SE'CRECY, noun. [from secret.]

1. Properly, a state of separation; hence, concealment from the observation of others, or from the notice of any persons not concerned; privacy; a state of being bid from view. When used of an individual, secrecy implies concealment from all others; when used of two or more, it implies concealment from all persons except those concerned. thus a company of counterfeiters carry on their villainy in secrecy.

The Lady Anne, Whom the king in secrecy hath long married. Shak.

2. Solitude; retirement; seclusion from the view of others.

3. Forbearance of disclosure or discovery.

It is not with public as with private prayer; in this, rather secrecy is commanded than outward show. Hooker.

4. Fidelity to a secret; the act or habit of keeping secrets.

For secrecy no lady closer.

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To use when studying the Bible and to get a better understanding of the way some words were used in early English.

— Bob (Bradenton, FL)

Word of the Day

importance

IMPORT'ANCE, n.

1. Weight; consequence; a bearing on some interest; that quality of any thing by which it may affect a measure, interest or result. The education of youth is of great importance to a free government. A religious education is of infinite importance to every human being.

2. Weight or consequence in the scale of being.

Thy own importance know.

Nor bound thy narrow views to things below.

3. Weight or consequence in self-estimation.

He believes himself a man of importance.

4. Thing implied; matter; subject; importunity. [In these senses, obsolete.]

Random Word

serpent

SER'PENT, n. [L. serpens, creeping; serpo, to creep.]

1. An animal of the order of Serpentes, [creepers, crawlers,] Of the class of Amphibia. Serpents are amphibious animals, breathing through the mouth bymeans of lungs only; having tapering bodies, without a distinct neck; the jaws not articulated, but dilatable, and withour feet, fins or ears. Serpents move along the earth by a winding motion, and with the head elevated. Some species of them are viviparous, or rather ovi-viviparous; others are oviparous; and several species are venomous.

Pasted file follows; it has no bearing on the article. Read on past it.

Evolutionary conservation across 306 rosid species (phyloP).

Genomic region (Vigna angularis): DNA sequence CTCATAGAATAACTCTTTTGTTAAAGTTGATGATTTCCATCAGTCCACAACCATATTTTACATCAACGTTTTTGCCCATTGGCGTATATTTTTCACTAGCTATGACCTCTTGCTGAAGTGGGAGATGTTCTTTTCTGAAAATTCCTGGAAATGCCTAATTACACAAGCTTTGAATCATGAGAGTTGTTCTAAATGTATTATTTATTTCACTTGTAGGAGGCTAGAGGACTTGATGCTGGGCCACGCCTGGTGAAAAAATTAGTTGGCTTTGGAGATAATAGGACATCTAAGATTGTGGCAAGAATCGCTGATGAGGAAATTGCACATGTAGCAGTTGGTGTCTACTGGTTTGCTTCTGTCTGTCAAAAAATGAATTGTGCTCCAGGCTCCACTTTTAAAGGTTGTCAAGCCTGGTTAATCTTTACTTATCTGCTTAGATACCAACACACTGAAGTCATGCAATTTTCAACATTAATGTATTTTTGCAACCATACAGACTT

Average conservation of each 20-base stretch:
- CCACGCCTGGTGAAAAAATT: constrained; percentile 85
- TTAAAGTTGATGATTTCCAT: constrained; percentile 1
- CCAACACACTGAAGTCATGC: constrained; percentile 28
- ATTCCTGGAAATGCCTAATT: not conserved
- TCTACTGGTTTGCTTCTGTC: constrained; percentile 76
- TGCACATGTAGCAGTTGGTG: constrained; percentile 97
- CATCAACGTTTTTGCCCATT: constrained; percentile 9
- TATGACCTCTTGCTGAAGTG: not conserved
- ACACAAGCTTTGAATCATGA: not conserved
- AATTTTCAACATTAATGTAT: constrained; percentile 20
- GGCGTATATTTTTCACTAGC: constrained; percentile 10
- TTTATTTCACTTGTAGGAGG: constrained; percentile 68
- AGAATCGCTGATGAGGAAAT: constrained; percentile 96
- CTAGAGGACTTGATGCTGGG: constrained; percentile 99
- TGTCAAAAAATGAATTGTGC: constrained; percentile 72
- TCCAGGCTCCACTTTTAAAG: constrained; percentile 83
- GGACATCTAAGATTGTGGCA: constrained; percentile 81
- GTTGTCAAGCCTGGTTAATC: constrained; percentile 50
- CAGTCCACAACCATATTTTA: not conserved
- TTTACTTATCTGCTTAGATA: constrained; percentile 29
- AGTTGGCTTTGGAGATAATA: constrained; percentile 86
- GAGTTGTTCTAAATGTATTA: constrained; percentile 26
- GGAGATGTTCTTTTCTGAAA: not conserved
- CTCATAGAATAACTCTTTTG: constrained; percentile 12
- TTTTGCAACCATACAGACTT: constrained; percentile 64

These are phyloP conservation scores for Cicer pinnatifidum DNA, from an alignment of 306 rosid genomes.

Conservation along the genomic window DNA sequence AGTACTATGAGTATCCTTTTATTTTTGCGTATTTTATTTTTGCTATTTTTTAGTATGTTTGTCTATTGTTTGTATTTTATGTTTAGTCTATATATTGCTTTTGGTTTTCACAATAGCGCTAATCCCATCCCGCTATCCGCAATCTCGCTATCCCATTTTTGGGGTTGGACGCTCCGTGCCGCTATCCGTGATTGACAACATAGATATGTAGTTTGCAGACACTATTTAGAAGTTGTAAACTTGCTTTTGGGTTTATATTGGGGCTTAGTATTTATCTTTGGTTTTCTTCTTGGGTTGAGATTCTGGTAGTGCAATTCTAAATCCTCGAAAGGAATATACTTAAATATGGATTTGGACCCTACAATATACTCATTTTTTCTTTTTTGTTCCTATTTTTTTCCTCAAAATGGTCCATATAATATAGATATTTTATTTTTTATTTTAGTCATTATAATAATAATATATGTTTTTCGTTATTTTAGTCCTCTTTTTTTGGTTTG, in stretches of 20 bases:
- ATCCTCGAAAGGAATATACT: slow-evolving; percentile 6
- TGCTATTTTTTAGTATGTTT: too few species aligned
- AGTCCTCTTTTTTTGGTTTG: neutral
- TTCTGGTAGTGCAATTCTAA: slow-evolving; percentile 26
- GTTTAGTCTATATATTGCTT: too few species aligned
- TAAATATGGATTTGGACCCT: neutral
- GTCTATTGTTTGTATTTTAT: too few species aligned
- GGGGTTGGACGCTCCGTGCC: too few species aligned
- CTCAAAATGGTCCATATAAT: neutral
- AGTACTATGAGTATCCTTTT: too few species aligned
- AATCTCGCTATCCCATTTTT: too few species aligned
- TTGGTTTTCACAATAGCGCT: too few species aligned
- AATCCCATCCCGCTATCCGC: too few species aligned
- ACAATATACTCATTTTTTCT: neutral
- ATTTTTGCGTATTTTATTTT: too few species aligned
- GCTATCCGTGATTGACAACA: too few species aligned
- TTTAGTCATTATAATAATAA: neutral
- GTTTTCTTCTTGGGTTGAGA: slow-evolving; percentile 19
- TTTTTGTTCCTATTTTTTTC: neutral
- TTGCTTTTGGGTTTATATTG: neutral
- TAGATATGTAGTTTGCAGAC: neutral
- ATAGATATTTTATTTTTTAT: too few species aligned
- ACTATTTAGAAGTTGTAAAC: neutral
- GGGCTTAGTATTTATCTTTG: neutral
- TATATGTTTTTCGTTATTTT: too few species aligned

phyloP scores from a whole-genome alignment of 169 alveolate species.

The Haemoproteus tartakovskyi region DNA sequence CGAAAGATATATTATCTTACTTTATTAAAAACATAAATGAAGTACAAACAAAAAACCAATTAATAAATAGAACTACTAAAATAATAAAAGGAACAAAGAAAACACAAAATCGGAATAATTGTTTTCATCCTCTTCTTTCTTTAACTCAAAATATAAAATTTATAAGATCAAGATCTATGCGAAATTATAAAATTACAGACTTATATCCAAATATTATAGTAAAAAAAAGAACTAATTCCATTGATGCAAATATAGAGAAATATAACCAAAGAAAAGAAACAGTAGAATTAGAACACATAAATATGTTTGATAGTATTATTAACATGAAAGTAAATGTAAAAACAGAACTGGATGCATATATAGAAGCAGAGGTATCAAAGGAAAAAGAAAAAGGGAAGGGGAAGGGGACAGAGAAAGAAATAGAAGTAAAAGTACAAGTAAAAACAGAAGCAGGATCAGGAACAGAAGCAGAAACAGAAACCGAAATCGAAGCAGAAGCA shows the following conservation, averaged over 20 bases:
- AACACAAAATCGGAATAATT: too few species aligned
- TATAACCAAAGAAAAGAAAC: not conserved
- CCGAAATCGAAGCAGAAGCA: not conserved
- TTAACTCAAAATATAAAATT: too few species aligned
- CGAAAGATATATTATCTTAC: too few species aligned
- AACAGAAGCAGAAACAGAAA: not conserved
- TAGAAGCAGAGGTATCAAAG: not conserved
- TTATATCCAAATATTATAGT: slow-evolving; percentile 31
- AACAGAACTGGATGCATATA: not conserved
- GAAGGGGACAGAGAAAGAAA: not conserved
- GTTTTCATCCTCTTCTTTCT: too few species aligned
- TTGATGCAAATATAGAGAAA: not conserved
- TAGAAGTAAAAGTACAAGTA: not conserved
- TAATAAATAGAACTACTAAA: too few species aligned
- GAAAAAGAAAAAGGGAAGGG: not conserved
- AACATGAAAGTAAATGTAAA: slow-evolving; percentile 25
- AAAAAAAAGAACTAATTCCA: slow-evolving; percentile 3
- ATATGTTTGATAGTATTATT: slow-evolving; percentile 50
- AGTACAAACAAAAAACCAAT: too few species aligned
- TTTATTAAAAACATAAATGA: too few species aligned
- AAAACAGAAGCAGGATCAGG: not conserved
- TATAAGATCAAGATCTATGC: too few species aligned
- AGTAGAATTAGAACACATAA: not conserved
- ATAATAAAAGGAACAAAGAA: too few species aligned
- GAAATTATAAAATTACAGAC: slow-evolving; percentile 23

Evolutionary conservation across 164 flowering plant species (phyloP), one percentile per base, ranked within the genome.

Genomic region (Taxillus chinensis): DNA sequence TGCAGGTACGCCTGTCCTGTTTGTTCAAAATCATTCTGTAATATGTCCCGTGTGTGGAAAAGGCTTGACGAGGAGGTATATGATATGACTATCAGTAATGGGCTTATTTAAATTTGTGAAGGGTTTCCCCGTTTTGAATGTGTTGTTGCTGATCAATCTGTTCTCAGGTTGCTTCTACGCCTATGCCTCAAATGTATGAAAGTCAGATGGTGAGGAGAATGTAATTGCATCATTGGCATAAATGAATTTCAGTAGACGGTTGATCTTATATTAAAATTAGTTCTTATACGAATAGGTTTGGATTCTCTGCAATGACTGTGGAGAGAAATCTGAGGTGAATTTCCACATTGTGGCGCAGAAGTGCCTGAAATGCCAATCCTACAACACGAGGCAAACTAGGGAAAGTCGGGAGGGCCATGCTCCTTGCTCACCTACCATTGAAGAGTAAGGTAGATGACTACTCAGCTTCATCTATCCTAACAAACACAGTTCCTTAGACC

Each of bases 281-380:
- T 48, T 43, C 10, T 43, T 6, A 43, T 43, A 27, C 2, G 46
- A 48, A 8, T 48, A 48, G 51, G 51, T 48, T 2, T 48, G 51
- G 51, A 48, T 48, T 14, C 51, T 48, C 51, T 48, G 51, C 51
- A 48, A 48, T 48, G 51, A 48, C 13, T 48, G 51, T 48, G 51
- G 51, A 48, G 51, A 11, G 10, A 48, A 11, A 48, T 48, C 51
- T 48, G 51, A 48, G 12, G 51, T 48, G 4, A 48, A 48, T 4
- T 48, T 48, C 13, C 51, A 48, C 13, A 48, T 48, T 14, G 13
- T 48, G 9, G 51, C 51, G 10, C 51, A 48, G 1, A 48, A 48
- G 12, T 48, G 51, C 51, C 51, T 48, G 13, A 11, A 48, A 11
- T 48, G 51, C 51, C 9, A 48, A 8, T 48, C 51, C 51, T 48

2. In astronomy, a constellation of the northern hemisphere, containing, according to the British catalogue, sixty-four stars.

3. An instrument of music, serving as a base to the cornet or small shawm, to sustain a chorus of singers in a large edifice. It is so called for its folds or wreaths.

4. Figuratively, a subtil or malicious person.

5. In mythology, a symbol of the sun.

Noah's 1828 Dictionary

First dictionary of the American Language!

Noah Webster, the Father of American Christian education, wrote the first American dictionary and established a system of rules to govern spelling, grammar, and reading. This master linguist understood the power of words, their definitions, and the need for precise word usage in communication to maintain independence. Webster used the Bible as the foundation for his definitions.

This standard reference tool will greatly assist students of all ages in their studies.

No other dictionary compares with the Webster's 1828 dictionary. The English language has changed again and again and in many instances has become corrupt. The American Dictionary of the English Language is based upon God's written word, for Noah Webster used the Bible as the foundation for his definitions. This standard reference tool will greatly assist students of all ages in their studies. From American History to literature, from science to the Word of God, this dictionary is a necessity. For homeschoolers as well as avid Bible students it is easy, fast, and sophisticated.


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1828 Noah Webster Dictionary